August 10, 2005
I made it to the University at 7:30 this morning, but most everything was already being loaded into trucks. Dave, Ross Singer (an undergraduate ocean engineering student and the team's all around go-fer), and Kelly seemed to have a certain place for everything and I was afraid of messing things up. So, aside from carrying a couple things to the loading area, I mostly watched and tried to stay out of the way. They seem to have a routine going here.
We drove back to Wickford, where the R/V Cap'n Bert is docked.
We loaded the equipment on the boat and set it up. Kelly explained how she filtered the chlorophyll samples as she was setting up the equipment. She has a small motor that pulls the water down through the filters. Then she carefully wraps each filter in a little foil pocket she makes and labels the station # and whether it was surface or bottom. Then she puts the samples in a cooler of ice.
Dave says we will do sampling first and then "tow." "Tow" means when the Acrobat, which is an instrument package is placed in the water and towed slowly behind the boat.
My job is to collect samples for nutrient testing. We won't do the actual testing of these samples, but will collect them for another Graduate Assistant to test. Testing for dissolved nutrients requires a different kind of small fiber filter from the one Kelly will use for the chlorophyll. The procedure is to draw water through a syringe and shoot it out over the side of the boat to "rinse" it. This is done three times. Then the syringe is filled, the filter attached, and this water is also expelled, this time into a plastic bottle, which is then emptied. This, too, is repeated three times. Now, I was ready to actually collect the sample. I again filled the syringe and replaced the filter. I forced the water from the syringe, through the filter, and into the plastic bottle. The bottle was labeled and put in the cooler of ice. This procedure was repeated 14 times- twice at each testing site (surface sample and bottom sample).
It takes about an hour to reach the first sampling site, which strangely enough is Station 6. While we were on our way there, Kelly took me in the wheelhouse and showed me a chart of where we were and where we were going. We will work our way up the Bay and Providence River. Then the Acrobat will be put in and towed back to where we started- Station 6. The tow takes about two hours.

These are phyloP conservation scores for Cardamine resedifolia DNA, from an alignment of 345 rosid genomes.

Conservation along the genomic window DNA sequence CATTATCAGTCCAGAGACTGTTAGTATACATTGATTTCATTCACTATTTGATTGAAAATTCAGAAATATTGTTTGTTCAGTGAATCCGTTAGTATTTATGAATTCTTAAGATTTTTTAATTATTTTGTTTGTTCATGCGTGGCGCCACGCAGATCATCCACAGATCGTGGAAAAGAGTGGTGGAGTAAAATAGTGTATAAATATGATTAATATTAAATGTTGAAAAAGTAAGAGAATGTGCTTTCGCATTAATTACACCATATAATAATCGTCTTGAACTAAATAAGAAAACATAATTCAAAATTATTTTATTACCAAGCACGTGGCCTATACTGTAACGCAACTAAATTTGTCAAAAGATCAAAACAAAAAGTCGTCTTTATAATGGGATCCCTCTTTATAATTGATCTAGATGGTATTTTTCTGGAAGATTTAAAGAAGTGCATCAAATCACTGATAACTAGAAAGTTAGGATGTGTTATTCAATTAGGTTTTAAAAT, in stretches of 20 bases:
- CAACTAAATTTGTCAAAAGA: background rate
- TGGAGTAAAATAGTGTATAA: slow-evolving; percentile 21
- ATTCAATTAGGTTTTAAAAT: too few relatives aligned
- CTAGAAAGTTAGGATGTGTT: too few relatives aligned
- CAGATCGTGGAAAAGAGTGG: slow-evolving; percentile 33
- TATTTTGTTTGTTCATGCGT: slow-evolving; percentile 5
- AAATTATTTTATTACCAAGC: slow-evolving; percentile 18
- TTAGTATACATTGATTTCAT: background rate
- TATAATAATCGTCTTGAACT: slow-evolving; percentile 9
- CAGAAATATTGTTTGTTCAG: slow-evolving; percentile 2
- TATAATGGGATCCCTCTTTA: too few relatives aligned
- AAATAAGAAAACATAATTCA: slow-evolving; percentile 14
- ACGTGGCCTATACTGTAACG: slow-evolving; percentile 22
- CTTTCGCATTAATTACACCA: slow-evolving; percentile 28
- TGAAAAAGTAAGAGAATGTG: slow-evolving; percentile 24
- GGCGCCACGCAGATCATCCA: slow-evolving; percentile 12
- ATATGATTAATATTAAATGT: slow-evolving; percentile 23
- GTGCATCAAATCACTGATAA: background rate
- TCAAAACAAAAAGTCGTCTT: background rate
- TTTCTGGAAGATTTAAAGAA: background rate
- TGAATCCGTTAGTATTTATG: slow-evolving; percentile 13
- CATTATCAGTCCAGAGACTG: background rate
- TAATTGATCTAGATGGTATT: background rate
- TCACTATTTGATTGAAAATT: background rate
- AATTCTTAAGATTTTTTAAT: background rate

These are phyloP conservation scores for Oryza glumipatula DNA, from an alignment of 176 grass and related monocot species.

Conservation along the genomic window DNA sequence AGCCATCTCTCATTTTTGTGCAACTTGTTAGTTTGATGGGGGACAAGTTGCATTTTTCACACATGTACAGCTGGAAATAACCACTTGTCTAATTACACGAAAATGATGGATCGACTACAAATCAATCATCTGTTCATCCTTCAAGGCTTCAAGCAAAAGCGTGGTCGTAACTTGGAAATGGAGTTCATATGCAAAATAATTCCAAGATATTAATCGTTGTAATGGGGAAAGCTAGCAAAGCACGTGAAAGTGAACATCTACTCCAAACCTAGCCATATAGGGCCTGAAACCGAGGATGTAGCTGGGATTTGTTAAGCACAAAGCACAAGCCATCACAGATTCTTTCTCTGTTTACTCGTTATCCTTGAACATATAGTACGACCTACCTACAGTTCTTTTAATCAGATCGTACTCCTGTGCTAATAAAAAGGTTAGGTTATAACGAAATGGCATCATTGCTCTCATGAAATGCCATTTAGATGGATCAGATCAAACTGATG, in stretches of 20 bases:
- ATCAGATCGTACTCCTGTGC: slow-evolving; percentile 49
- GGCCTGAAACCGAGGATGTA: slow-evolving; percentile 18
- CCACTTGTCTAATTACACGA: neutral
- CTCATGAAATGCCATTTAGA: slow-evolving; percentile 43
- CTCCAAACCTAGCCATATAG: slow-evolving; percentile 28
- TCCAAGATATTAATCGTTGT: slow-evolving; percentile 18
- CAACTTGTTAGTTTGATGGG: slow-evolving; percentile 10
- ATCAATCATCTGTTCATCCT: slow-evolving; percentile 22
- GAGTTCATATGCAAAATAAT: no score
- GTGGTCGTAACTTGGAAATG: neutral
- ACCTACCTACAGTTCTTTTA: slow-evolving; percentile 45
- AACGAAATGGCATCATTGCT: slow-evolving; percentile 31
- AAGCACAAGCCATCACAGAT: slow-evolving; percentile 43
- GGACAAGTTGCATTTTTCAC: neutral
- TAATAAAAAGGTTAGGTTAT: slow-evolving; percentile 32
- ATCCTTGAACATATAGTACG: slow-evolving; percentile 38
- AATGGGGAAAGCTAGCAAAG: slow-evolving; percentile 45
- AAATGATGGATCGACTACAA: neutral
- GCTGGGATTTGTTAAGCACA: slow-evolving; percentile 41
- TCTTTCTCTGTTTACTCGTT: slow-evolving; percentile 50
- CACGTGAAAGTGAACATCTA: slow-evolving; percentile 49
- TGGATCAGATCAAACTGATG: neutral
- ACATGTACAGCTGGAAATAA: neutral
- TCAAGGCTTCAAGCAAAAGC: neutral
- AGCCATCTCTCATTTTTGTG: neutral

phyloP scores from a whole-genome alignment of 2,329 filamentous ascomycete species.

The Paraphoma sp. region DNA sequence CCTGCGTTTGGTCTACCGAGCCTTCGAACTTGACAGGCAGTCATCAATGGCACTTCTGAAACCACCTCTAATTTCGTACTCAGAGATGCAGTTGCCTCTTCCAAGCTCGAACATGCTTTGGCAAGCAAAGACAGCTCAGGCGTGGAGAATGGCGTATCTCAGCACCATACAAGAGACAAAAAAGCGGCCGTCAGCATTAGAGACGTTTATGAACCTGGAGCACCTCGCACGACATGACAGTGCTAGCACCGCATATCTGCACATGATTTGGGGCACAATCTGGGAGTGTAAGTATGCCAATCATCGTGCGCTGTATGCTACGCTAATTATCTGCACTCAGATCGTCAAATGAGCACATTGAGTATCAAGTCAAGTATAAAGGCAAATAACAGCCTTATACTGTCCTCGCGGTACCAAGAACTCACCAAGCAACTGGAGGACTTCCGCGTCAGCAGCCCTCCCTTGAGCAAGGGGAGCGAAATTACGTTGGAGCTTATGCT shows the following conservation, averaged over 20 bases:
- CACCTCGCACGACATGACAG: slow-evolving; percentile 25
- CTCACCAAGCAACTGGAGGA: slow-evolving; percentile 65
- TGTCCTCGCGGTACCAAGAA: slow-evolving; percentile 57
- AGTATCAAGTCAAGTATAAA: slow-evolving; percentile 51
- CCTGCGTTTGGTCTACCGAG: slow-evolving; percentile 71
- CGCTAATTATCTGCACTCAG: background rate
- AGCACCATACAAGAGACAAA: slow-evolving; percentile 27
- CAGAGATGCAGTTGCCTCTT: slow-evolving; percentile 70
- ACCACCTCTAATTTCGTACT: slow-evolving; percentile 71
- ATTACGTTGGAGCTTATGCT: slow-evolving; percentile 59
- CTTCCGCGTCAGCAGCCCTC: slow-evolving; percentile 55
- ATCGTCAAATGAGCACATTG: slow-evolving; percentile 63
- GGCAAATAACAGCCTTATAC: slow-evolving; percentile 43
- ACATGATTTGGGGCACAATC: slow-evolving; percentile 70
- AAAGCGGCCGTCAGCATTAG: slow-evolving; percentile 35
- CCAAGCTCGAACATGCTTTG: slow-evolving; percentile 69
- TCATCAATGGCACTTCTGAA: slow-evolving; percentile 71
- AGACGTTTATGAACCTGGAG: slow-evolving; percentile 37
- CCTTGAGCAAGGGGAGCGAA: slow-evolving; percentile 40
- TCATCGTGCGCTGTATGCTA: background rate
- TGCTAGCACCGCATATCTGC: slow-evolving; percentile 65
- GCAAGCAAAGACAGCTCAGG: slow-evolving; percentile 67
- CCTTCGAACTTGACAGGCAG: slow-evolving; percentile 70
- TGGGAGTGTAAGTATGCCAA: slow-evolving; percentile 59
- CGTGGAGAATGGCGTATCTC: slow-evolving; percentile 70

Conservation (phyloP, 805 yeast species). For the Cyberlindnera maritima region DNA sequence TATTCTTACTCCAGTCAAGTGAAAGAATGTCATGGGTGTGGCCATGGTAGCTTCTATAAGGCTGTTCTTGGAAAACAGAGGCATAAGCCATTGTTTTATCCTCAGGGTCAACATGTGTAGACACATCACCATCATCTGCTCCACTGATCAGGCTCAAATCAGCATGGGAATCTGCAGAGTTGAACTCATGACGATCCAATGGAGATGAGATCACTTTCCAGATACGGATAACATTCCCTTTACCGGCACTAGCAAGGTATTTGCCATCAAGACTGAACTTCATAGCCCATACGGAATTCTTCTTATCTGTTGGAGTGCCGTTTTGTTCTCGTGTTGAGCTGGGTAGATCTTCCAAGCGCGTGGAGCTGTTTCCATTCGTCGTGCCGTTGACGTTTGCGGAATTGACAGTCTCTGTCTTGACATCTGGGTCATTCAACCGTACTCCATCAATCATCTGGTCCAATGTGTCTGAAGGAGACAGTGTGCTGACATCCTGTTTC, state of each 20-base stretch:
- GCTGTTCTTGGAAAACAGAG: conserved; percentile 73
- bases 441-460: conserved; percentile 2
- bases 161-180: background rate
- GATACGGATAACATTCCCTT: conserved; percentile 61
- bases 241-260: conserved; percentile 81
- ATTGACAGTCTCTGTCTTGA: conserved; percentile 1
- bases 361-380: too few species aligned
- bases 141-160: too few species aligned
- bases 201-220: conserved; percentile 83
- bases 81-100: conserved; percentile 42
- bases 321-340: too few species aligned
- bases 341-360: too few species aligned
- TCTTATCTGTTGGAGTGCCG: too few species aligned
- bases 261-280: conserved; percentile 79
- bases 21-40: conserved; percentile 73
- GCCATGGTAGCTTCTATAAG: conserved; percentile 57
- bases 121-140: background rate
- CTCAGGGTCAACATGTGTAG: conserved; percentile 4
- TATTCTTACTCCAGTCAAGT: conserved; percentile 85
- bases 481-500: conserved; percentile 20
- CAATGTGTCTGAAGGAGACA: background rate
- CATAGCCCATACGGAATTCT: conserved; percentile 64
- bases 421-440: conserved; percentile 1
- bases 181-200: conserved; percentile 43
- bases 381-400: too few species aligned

We finally reached Station 6. Ross used a hose attached to a swimming pool pump to pump water into the brown jugs, which we would then take the water from for filtering. Ross and Dave would also put the Acrobat in at each site to collect surface readings.
The morning proceeded uneventfully. I didn't drop anything overboard and I only squirted Kelly with water a time or two. We went from station 6, to 7, then 5, 4, etc. until we reached station 1. After pulling the samples from station 1, the Acrobat was placed in the water for the two-hour tow back. I made a mental note to take some reading material tomorrow. Not much happens for the crew during the tow. Dave was busy with his equipment and computers. I'll get a closer look at those later.Still there are other things to learn about being on a boat. For instance, I had to learn how to use the "head." It seemed like something I should have known how to do, but toilets don't flush the same way at sea as they do in hotels. Even following directions, which were in writing on the wall, didn't help, and I eventually decided I was going to have to ask for help. That is when I realized I couldn't get the door open. Suddenly it was hot and stifling and I began to panic. I knew no one could hear me if I started to yell so I did the only thing a reasonably panicked person could do. I threw myself full force against the door. It flew open on the second try and I took deep breaths of more hot air, but it didn't seem to be so hot at that moment.
The Acrobat is a towed instrument package which sort of glides through the water. It has instruments to measure temperature, conductivity, chlorophyll and dissolved nutrient concentrations. Dave has two computers. One sends a request to the Acrobat for information and writes to a file. The other displays the data from the Acrobat in real time. The "wingstarget="_blank" on the machine enable it to glide from surface to depths behind the boat recording data. The readings will be cross-checked against the lab results from the samples we collected. The Acrobat also is equipped with an Acoustic Doppler Current Profiler (ADCP) to measure current by measuring the speed of organisms in the water by means of reflected sound waves.
It was after 5:00 when we docked back in Wickford. I was totally unprepared for how tired I would be when I got off that boat. Still, it was a great day, and after some sleep I'll be ready for morning.